Health And Retirement Benefits: The Impact And Influence of Tax Incentives Considered

from Spencer’s Benefits Reports: Workers routinely rank their employment-based health coverage as the most important benefit they receive, followed by a retirement plan—but the tax preferences that support them are drawing increased scrutiny, the Employee Benefit Research Institute (EBRI) noted. Consequently, EBRI recently held a day-long policy forum in Washington, D.C., titled ‘After’ Math: The Impact and Influence of Incentives on Benefit Policy, to examine the implications of reduced or withdrawn tax incentives for private-sector health and retirement benefits, as well the costs and consequences and the numbers involved. This forum, EBRI’s 70th biannual forum on benefits issues, drew approximately 100 experts, benefits professionals, and policy makers to provide their perspectives and predictions.

As a new EBRI report about the forum notes, the reach and impact of these benefits is immense. Employment-based health benefits are the most common form of health insurance in the United States, covering nearly 59 percent of all nonelderly Americans in 2010 and about 69 percent of working adults.

Assets in employment-based defined benefit (pension) and defined contribution (401(k)-type) plans account for more than one-third (34.3 percent) of all retirement assets held in the United States, and a significant percentage of assets held today in individual retirement accounts (IRAs) originated as a rollover account from an employer-sponsored program. Not surprisingly, workers highly value these benefits.

Since private-sector health benefits alone rank as the largest single “tax expenditure” in the federal budget, accounting for $184.5 billion in fiscal year 2012, various proposals have been made to either reduce or even phase out the cost of that program to the government. Both for employers that sponsor these benefits—and the workers who receive them—the implications are enormous, EBRI noted. Tax preferences for Sec. 401(k) plans, at $57.6 billion, rank as the third highest tax expenditure in fiscal year 2012 (mortgage interest deductibility ranks second).

“When you look at some of the recent proposals for reform, benefit plan tax incentives are an area of total and complete volatility, and neither employers nor workers can have any certainty of what lies ahead,” said Dallas Salisbury, EBRI president and chief executive officer.

Industry experts and researchers at the policy forum pointed out the following issues on those topics and on ways to influence benefit plan outcomes:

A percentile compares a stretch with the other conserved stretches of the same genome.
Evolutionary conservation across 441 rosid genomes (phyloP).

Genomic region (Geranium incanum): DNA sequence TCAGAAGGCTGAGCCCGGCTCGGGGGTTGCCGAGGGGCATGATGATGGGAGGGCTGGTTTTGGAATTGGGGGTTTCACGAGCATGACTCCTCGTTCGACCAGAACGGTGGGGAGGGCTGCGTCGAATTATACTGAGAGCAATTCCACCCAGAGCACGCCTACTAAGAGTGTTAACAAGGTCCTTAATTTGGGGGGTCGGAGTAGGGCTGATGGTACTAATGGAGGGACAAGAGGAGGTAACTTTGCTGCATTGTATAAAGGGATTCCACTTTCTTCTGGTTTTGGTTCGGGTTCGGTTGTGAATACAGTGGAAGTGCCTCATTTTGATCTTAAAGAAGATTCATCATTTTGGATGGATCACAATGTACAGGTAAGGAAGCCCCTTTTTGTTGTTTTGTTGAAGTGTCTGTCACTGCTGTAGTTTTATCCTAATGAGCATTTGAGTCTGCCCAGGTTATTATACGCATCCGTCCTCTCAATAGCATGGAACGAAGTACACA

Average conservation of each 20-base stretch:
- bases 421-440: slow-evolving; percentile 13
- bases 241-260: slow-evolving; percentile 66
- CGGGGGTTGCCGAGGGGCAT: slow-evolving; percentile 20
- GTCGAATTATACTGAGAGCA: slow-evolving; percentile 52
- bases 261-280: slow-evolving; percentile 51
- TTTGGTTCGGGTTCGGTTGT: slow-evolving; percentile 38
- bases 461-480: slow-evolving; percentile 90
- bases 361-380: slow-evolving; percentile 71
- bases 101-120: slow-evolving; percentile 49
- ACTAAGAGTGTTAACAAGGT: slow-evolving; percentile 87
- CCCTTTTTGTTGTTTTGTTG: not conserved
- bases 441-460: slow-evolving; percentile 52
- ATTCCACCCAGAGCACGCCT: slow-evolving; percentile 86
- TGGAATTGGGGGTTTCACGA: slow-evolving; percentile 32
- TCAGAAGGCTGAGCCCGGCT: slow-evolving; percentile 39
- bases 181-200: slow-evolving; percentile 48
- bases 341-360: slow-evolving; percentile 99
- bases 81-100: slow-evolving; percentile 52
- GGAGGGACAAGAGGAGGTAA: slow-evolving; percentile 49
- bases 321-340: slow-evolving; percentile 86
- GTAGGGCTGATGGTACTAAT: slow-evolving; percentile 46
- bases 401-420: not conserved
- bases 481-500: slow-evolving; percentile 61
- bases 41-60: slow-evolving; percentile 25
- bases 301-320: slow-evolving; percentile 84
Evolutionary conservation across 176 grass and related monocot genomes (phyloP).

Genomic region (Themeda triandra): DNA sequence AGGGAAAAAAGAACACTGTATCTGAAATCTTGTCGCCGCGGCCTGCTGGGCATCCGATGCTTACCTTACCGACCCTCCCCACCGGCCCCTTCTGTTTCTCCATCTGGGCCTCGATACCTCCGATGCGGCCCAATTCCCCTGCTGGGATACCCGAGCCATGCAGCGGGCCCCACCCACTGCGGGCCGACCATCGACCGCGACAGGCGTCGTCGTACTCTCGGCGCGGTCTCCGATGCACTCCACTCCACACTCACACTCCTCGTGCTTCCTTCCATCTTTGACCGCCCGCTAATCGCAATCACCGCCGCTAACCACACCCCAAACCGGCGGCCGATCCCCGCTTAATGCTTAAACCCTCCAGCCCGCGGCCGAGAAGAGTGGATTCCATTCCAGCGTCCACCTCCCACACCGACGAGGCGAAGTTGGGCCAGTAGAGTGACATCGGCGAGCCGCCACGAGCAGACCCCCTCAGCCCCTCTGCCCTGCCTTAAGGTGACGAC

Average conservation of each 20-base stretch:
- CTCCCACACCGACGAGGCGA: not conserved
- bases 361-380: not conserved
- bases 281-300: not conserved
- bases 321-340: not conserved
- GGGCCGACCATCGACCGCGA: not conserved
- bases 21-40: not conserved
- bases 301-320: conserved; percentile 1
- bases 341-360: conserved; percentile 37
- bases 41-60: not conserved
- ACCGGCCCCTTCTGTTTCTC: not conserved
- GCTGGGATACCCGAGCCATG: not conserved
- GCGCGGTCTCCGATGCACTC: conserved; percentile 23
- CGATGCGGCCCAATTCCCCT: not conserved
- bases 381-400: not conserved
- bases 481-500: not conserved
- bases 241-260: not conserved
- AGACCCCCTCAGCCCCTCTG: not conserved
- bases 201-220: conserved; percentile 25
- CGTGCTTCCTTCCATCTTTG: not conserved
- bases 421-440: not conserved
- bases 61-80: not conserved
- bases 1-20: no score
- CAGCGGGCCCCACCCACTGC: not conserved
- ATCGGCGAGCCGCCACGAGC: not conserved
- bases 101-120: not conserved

• As important as retirement and health benefits are to Americans’ short- and long-term economic security, the sheer size of their tax preferences makes them vulnerable in the battles over deficit reduction and tax reform.
    • Retirement benefits are a tax deferral rather than an exclusion from income—the federal government will eventually recover the forgone revenue. This distinguishes retirement plan deferrals from other tax exclusions.
    • Because the tax expenditure on 401(k)-type plans is a deferral, rather than an exclusion, reducing the tax expenditure in the current period also reduces the positive stream of revenue in the future.
    • A big difference between tax-expenditure estimates and revenue estimates for scoring tax reform is that the latter incorporates taxpayer behavior; whereas tax expenditure estimates do not.
    • Ten percent or fewer of those ages 55 to 60 are making withdrawals from their IRAs, compared with 80 percent of those 71 and older.
    • On a historical basis, depending on the period measured, pre-retiree balances in defined contribution retirement plans double about every eight to nine years.
    • Employer match levels appear to have a bigger impact on older workers, but automatic enrollment seems much more significant in terms of getting younger employees to participate in retirement plans.
    • Common challenges for underfunded retirement systems worldwide include the need to increase the state pension age and/or “normal” retirement age for full benefits; to promote higher labor-force participation at older ages; to encourage or require higher levels of private saving; to increase retirement coverage of employees and/or the self-employed; and to reduce savings “leakage” prior to retirement.

For more information, visit Speaker presentations, a webcast recording of the event, and other information are online at EBRI’s website at